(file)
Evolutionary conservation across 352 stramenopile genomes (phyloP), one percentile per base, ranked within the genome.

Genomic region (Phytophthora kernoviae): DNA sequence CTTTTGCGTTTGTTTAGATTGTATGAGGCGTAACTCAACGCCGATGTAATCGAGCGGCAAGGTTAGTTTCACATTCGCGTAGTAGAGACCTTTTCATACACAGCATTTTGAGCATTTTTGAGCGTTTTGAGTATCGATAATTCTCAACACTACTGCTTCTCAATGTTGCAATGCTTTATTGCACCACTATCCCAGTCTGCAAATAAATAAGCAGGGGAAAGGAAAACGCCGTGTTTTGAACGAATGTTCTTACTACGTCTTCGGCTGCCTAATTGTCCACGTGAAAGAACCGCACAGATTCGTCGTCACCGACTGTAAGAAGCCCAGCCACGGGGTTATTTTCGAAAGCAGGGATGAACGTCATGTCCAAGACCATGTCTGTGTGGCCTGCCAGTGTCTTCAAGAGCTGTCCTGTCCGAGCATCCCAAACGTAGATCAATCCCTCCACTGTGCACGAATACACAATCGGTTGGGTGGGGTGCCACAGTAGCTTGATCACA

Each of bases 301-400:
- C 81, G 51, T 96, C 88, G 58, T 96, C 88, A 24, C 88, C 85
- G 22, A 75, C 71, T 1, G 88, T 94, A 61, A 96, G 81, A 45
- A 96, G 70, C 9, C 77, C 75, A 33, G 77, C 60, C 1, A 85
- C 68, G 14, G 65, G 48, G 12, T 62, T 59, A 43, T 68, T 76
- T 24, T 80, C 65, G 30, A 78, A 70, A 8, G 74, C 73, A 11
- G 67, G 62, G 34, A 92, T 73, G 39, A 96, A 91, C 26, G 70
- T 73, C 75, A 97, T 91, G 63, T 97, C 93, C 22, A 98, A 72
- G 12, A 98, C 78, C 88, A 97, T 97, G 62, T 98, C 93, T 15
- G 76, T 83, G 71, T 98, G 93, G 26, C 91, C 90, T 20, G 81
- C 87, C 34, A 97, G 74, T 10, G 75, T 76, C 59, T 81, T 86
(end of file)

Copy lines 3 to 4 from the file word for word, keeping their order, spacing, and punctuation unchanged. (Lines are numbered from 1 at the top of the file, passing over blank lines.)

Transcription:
Each of bases 301-400:
- C 81, G 51, T 96, C 88, G 58, T 96, C 88, A 24, C 88, C 85